The spotlight has been on Georgia as evidence of election fraud continues to be ignored. On Saturday, President Donald Trump and Georgia Secretary of State Brad Raffensperger had a telephone call concerning election integrity and transparency. Throughout the call, the president stressed the need for full and transparent audits and public access.
Also on the call was Raffensperger's lawyer Ryan Germany, GA Deputy Secretary of State Jordan Fuchs, White House chief of staff Mark Meadows, and Trump campaign attorney Cleta Mitchell.
On Sunday, the Washington Post released a heavily edited version of the call that suggested Trump was demanding votes from his Republican colleagues. Despite the call being characterized by mainstream media as Trump "threatening" Georgia officials for 11,780 votes, at no time during the call does the president threaten anyone for votes, nor does he indicate he wants votes created or fabricated.
In fact, according to David Shafer, chairman of the Republican Party of Georgia, the call was a "confidential settlement discussion" regarding ongoing election litigation in a lawsuit filed by Trump on New Year's Eve in U.S District Court in Atlanta, and is "confidential under federal and state law." In the lawsuit, the president asks the court to decertify the Georgia election before Congress votes Wednesday. A hearing is set for Tuesday.
The call's full transcript highlights the president's depth of knowledge surrounding potential election fraud in Georgia. Trump claims that Georgia officials could face "a big risk" if they failed to pursue his request to find him votes.
Trump repeatedly raised alleged violations in Fulton County, specifically questioning why Raffensperger sent Trump's experts to Cobb County instead of the more densely populated Fulton County. Germany replied to Trump, claiming Cobb County was the only county "where there's been any evidence submitted that the signature verification was not properly done."
President Trump quoted specific circumstances in Fulton County, such as the mysterious deposit into the rolls from 250,000 to 300,000 ballots, which has not been investigated. Trump urged Raffensperger to perform an authentic check of the signatures as he suspected the results would uncover at least two hundred thousand forged signatures.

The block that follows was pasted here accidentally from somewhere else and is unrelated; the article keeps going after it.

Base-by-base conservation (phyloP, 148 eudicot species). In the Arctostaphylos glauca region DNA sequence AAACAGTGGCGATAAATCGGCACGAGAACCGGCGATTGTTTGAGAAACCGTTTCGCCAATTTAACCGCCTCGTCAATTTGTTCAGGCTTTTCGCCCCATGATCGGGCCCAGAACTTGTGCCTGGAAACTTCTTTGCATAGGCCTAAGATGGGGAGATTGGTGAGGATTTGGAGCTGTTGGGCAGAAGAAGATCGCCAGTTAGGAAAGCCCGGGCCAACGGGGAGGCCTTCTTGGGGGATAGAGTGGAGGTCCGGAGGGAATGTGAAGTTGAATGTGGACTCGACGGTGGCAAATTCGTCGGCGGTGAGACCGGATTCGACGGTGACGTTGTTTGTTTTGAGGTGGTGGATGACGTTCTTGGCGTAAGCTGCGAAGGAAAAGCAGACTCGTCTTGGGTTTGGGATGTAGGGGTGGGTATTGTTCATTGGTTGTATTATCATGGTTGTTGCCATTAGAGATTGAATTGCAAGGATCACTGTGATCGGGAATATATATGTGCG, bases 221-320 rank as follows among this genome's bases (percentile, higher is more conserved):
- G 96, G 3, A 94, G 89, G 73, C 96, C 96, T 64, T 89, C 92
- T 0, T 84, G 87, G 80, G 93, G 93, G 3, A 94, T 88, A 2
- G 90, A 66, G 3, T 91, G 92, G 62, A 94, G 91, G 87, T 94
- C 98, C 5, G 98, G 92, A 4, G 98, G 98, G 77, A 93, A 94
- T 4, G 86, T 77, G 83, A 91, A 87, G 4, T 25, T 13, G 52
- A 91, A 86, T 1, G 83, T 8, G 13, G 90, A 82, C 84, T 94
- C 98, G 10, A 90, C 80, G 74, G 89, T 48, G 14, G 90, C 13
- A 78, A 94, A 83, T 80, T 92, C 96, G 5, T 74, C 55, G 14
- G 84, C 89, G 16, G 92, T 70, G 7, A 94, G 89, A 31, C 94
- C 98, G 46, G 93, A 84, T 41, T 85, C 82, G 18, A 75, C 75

At one point in the conversation, the president referenced Georgia left-wing activist Stacey Abrams, noting she had "outplayed" Republicans by getting them to sign the Compromise Settlement Agreement and Release, calling it an unconstitutional agreement. Trump contended that no such "consent decree" would be required if no side planned to commit election fraud.
Raffensperger and Germany downplayed why such an agreement was orchestrated, focusing instead on the president calling the document a "consent decree." Raffensperger quipped, "it's a settlement agreement," while Germany disregards it stating, "I don't. I don't. I don't believe [it's a consent decree], but I don't have it in front of me."
Further into the call, Trump Attorney Cleta Mitchell reminded Raffensperger that despite public statements by his office claiming a thorough investigation revealed no evidence of election fraud in Georgia, they have received no reports that confirm this. Mitchell elaborated, saying, "You tell us that you had an investigation at the State Farm Arena. I don't have any report. I've never seen a report of investigation. I don't know what that is. I've been pretty involved in this, and I don't know. And that's just one of 25 categories."
In the latter part of the call, White House Chief of Staff Mark Meadows attempted to confirm that both sides will, within the next 24 to 48 hours, reconcile the voting data to either validate or invalidate the allegations about election fraud. Germany immediately quashed that assumption.
Interestingly, the original Washington Post audio allegedly references controversial Georgia vote counters Ruby Freeman and her daughter Shaye Moss 18 times. Yet, any reference to the pair has since been redacted by the paper.
The telephone call was conceivably a final effort by the Trump Campaign to get the Georgia Secretary of State to take seriously the allegations listed in the Complaint and address them on their merits. For his part, Raffensperger spoke cautiously while maintaining his office investigated the claims and found nothing suggesting fraud or invalid voting as asserted by the complaint.
Trump's message seems clear. He asked that Raffensperger and his team provide his campaign with the evidence and data that the State is relying upon to conclude that their claims lacked credibility.
At the end of the call, President Trump reiterates that he is looking for accuracy, transparency, and public access. Again, he remarks, "we just want the truth."